New Hampshire state senators have pushed off a deal to reform New Hampshire’s workers’ compensation insurance laws.
The chamber voted Thursday to send a tentative deal, which would’ve given providers three years to bring down costs on their own without government price fixing, back to a committee for further discussion. New Hampshire’s workers’ compensation costs are among the highest in the nation, with surgeries for on-the-job injuries often costing more than double the same surgeries for non-work related injuries.
Businesses, led by the New Hampshire Auto Dealers Association, want the state to impose a fee schedule, which would set caps on how much providers can charge to care for injured workers.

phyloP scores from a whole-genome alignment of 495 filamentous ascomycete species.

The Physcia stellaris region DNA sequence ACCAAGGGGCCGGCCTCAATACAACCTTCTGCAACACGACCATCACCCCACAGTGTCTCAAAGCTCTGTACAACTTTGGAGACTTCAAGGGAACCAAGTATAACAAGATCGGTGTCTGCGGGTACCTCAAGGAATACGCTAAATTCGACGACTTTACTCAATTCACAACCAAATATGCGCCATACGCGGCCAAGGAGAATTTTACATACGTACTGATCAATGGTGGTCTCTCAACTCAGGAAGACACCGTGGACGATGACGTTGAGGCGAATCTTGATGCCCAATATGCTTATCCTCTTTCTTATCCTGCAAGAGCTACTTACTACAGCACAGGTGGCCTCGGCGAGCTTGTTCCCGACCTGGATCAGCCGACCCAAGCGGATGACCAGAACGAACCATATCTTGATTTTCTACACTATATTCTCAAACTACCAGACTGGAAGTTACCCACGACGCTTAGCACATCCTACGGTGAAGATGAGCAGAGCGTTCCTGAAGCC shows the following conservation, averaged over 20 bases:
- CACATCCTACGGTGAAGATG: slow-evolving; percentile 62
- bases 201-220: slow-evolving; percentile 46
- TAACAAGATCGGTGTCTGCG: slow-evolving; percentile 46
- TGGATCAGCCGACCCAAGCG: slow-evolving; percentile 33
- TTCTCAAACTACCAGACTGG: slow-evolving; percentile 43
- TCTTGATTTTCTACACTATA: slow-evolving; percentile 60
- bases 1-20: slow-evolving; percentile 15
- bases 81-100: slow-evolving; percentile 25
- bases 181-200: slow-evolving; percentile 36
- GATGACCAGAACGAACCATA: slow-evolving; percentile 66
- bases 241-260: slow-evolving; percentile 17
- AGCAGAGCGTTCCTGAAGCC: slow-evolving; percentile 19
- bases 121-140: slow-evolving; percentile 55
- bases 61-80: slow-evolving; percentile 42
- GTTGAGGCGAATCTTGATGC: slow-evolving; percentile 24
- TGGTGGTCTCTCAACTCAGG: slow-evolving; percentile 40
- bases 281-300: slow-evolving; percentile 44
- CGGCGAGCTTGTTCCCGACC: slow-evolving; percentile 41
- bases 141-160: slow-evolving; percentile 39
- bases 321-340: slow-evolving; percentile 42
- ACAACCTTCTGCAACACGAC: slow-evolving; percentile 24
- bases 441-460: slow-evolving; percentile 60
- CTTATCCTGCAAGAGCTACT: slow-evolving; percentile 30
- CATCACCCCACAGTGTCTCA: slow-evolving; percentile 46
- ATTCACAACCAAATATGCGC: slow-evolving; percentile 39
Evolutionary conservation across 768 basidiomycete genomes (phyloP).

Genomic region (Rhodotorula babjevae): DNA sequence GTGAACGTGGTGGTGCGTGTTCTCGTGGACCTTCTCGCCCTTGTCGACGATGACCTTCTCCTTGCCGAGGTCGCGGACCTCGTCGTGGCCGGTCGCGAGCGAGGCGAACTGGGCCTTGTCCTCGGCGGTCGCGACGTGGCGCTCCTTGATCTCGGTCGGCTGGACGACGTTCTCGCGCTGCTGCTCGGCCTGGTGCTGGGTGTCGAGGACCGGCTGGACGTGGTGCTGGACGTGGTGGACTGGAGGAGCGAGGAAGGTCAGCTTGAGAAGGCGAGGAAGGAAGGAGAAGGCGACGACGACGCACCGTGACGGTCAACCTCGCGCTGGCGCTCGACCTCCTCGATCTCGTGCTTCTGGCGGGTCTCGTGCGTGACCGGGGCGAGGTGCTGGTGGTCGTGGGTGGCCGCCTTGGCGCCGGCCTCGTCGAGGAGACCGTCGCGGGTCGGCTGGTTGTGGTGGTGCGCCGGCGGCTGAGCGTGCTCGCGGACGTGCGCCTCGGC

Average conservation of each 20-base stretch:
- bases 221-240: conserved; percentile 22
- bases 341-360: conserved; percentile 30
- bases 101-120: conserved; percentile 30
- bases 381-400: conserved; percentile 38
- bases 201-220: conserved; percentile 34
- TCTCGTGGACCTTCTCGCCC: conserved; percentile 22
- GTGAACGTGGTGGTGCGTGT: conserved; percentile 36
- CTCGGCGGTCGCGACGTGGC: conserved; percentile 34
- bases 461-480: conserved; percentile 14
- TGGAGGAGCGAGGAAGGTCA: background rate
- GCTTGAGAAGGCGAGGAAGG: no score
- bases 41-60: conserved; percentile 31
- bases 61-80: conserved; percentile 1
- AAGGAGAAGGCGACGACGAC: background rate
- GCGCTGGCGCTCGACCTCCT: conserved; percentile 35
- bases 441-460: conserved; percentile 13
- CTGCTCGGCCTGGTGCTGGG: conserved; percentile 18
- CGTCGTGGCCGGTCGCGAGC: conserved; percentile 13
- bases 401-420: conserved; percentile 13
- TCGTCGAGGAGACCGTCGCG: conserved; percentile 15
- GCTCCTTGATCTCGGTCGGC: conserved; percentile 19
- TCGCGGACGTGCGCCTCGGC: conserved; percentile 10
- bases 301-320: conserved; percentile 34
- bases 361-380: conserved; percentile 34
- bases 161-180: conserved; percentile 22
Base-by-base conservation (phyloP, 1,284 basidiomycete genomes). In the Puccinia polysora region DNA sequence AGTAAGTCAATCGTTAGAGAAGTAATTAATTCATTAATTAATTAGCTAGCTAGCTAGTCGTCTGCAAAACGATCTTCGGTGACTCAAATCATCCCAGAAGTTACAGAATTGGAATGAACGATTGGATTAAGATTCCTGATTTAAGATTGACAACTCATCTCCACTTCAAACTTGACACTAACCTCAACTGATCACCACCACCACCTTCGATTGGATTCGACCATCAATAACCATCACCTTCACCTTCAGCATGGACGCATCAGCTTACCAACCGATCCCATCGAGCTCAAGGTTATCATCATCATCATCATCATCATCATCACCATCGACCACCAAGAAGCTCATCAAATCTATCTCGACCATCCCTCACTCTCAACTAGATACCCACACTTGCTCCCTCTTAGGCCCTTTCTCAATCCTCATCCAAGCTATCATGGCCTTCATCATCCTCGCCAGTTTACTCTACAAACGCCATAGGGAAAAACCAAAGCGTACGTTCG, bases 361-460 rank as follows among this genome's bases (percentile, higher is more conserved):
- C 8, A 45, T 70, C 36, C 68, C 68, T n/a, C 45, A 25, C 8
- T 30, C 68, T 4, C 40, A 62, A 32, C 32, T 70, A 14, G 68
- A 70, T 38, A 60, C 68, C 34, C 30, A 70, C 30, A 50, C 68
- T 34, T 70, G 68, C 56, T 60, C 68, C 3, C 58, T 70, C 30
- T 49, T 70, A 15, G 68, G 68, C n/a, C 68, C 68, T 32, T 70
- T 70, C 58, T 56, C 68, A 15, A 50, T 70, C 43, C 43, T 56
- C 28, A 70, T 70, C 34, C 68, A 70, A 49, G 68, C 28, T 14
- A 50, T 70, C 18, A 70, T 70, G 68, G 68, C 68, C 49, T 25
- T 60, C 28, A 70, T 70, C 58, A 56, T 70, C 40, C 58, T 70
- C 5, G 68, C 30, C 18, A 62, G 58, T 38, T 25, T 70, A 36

But providers and workers say government price fixing could reduce access to care. A reform deal has been elusive for several years.
- N.H. Senate Committee Not Backing Workers’ Comp Fee Schedule
- N.H. Lawmakers Work to Tackle High Workers’ Comp Costs
- Report Calls for More Study of N.H. Workers’ Comp Costs
- N.H. Workers’ Comp Commission Holds Its 1st Meeting
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